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Kyiv Noir. Will these headlines ever end?

Maria Maksakova at the site of her husband’s assassination. Photo: social media
Article by: Dirk Mattheisen

The photo above says it all. Soviet era façades. The blonde in an expensive ski jacket. The bloodied body on the sidewalk next to a luxury car. It’s the stuff of post-Soviet pulp novels. On Thursday, Denys Voronenkov, a Russian parliamentarian who fled to Ukraine, was assassinated in downtown Kyiv. To many in the West, this is their image of Ukraine.

Read more: Former Russian MP Voronenkov, key witness in Yanukovych treason case, assassinated in central Kyiv

To many in the West, this is their image of Ukraine.

Ukraine doesn’t get into the mainstream Western news much except, it seems, when someone is assassinated, moves money offshore, or Russia escalates the conflict in eastern Ukraine.

All too often the impression is that Ukraine is still submerged in corruption and violence. Not much different from Russia.

But much of the newsworthy violence in Ukraine starts with Russia’s subversion of Ukraine’s determination to carry out democratic reforms, including anti-corruption reforms. These reforms are a threat to Putin because they demonstrate that there is next door in a fellow post-Soviet country an alternative to his oppressive rule. Nearly everyone in Ukraine, including President Poroshenko, believes Voronenkov’s death was a Russian hit. Voronenkov had been a vocal critic of Putin since fleeing prosecution for corruption himself in Russia.

Read more: Who was Denis Voronenkov, exiled Putin critic murdered in Kyiv

What bothers Putin is that Ukraine’s reform process is succeeding. It has already had some notable successes, which provide a striking contrast to the absence of reform in Russia. Reform in the Ukrainian energy sector has greatly reduced the opportunity for corruption where it was once rampant. The establishment of an anti-corruption bureau is producing its first potentially big success with the arrest of Roman Nasirov, the head of Ukraine’s tax agency, in a US$75m graft case–even while Ukraine’s judicial system remains mired in corruption. A new e-procurement system has made public procurement more transparent and therefore less susceptible to fraud. And a new financial disclosure requirement makes it harder for politicians and high government officials to hide their wealth.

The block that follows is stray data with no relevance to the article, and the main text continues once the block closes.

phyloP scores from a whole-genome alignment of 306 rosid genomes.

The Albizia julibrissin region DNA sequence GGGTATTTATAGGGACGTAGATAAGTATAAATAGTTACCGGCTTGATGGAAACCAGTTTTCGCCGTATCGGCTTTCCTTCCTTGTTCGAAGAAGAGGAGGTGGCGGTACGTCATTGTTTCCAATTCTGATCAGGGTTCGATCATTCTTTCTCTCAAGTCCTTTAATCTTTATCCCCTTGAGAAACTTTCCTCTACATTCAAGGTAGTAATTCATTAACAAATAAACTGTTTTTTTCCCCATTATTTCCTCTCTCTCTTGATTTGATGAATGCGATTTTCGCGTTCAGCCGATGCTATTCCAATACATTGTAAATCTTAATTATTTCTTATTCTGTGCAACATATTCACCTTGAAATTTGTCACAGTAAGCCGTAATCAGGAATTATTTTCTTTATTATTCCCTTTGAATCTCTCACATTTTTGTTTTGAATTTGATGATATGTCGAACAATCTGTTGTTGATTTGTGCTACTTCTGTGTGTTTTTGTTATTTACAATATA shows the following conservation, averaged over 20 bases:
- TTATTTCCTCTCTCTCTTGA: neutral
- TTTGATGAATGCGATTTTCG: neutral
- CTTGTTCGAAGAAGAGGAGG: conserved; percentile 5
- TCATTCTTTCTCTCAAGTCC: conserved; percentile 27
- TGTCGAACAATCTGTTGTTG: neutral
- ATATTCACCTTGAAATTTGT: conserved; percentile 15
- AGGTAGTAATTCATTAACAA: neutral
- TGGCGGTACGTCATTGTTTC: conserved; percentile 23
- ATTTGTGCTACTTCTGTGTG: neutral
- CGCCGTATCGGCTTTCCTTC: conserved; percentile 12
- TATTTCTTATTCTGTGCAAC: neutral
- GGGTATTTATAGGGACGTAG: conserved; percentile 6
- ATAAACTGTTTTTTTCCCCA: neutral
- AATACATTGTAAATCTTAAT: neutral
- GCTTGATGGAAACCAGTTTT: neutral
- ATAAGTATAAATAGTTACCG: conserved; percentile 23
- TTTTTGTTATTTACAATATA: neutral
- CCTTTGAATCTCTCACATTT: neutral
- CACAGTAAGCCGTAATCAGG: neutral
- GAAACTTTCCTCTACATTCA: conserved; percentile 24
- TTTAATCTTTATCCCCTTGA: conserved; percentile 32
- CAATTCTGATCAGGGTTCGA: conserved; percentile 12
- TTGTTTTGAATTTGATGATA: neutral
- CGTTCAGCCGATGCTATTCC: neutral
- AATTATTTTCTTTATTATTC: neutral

Support for reform from Western capitals is critical, though, both in terms of funding and expertise. That support is contingent on success.

Faith in the process of reform is undermined by highly visible shortcomings; in particular, the failure to make even one significant conviction for corruption by the previous or, for that matter, the current regime.

Greater accountability needs to be backed up by consequences for those who have engaged in corruption.

Denys Voronenkov was not only a critic of Putin but also a key witness in the case against Viktor Yanukovych, Ukraine’s previous president, for corruption and treason. The legacy of Voronenkov’s death should not be that yet another case is deflected, stalls and peters out.

Until then, lurid headlines about Ukraine will continue to reverberate across television screens in the West and overshadow the effort to end corruption leaving the impression that life in Ukraine is like a potboiler crime novel.

Read also: Who killed Putin critic Voronenkov in Kyiv? Everything we know + video


 

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